Younger generations, as symbols of life, love, human justice, and Revolution, will demonstrate their commitment to the homeland, our Party, to Fidel and Raúl. We walk these streets with the enthusiasm and the drive that characterize Cuban youth, committed to defending this sky and our only flag.

Since October 10, 1868, Cuban men and women have decided to live in a free, sovereign, independent Cuba. No one can make us forget our history, or the symbols of this people’s resistance.

We make our own the ideas of the historic leader of the Revolution, expressed in the plenary session of the 7th Congress of the Communist Party of Cuba: “To our sisters and brothers of Latin America and the world, we must convey to you that the Cuban people will triumph … We will set forth on the path and perfect what we must perfect, with absolute loyalty and our forces united, like Martí, Maceo, and Gómez, in an unstoppable march.”

Eternal glory to those who have died for the homeland!

Long live the Cuban Revolution!

Long live Fidel, forever!

Viva Cuba Libre!

Fidel Castro: Those who lead are human not gods

Source:  Granma

December 16 2016

by  Enrique Ojito | internet@granma.cu

Fidel’s request that his name or likeness never be used to name any institution or public site, nor any monuments erected, came as no surprise to those who know his ideas.

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Photo: Juventud Rebelde

January 1959: Fidel ordered his bust removed

Sculptor Enzo Gallo Chiapardi hurriedly crafted a bust of Fidel on the night before the Caravan of Liberty reached Havana, January 8, 1959, after triumphantly crossing the island following the Rebel Army’s victory. With the same speed, upon hearing the news of the sculpture erected near the Colombia military base, Fidel ordered that it be immediately removed, to the Italian artist’s dismay.

Given such evidence, it should not have surprised us to hear the leader of the Cuban Revolution’s last wishes – announced by Raúl in Santiago de Cuba’s Antonio Maceo Plaza – that after his death, neither his name or likeness should ever be used to name any institution or public site, nor should monuments, busts, or statues in his memory ever be erected.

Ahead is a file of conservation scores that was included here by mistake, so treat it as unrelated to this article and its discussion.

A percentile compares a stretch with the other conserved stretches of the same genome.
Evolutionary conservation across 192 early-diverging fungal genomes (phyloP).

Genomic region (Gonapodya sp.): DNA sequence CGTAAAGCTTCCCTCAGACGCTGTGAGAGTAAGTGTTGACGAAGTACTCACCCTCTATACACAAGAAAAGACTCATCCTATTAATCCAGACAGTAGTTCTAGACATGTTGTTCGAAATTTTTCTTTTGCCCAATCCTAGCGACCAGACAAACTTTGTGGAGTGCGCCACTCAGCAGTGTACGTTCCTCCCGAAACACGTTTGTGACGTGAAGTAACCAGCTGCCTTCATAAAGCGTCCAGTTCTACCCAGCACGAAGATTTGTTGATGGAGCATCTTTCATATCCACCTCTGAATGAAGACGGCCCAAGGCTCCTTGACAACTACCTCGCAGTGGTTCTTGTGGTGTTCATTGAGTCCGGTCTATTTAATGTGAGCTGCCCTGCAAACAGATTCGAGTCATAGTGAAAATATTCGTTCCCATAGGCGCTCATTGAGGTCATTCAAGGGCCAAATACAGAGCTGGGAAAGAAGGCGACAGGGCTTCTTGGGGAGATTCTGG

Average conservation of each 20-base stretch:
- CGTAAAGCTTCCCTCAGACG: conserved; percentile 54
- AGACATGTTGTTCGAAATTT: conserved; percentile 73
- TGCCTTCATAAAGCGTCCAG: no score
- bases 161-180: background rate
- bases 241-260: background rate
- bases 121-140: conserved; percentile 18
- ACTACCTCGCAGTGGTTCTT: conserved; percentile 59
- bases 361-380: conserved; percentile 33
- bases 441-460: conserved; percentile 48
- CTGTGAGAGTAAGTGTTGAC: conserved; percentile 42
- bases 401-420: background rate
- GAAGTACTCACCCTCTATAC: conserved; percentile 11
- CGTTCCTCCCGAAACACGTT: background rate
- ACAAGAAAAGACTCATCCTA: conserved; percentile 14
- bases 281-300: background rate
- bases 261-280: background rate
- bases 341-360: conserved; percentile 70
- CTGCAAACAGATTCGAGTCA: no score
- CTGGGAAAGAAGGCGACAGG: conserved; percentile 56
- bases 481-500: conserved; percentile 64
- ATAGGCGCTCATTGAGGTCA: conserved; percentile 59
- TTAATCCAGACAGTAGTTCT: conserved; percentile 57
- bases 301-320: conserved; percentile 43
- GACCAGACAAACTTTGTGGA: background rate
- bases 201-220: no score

One of the laws adopted after the revolution

Even prior to this announcement, certain media had been perplexed when President Raúl Castro Ruz communicated Fidel’s death this past November 25, and reported the Comandante en Jefe’s request that his remains be cremated.

More than one international journalist asked if plazas and other public spaces would soon bear the name Fidel Castro. Speculation fueled expectations. Some even recalled that Fidel had previously opposed honoring leaders with statues and avenues bearing their names, while they were alive.

The man who resisted the hostility of eleven U.S. administrations understood the dangers and consequences of personality cults. That is why one of the first laws adopted after the triumph of the Revolution, January 1, 1959, was an absolutely unprecedented prohibition on erecting statues of living leaders or using their names for any street, city, town, or factory… likewise ruling out official photographs of authorities in government offices.

A lack of confidence in the people

Fidel, the statesman, talked about this law in a speech on March 13, 1966, saying, “It is not necessary to be seeing a statue on every corner, or the name of some leader on every town, all over the place. No! Because this would reveal a lack of confidence in the people on the part of leaders; this would reveal a very poor conception of the people, of the masses, as incapable of believing because of a lack of consciousness, or having confidence because of a lack of consciousness – artificially fabricating consciousness or confidence, using reflex responses.”

Marx, Engels,Lenin 

He referred to Karl Marx, Frederic Engels, and Vladimir I. Lenin in his remarks, saying that they never “made gods of themselves,” but rather “were humble their entire lives, until death, loath to cults,” he added.

Fidel knew the history of humanity and was clear on the role played by personality cults, without distinguishing between countries based on capitalism or socialism, ranging from Mao Tse Tung to Rafael Léonidas Trujillo, statues of whom proliferated across the Dominican Republic, where even churches were told to popularize the slogan, “Trujillo on earth, God in heaven.”

Personality cult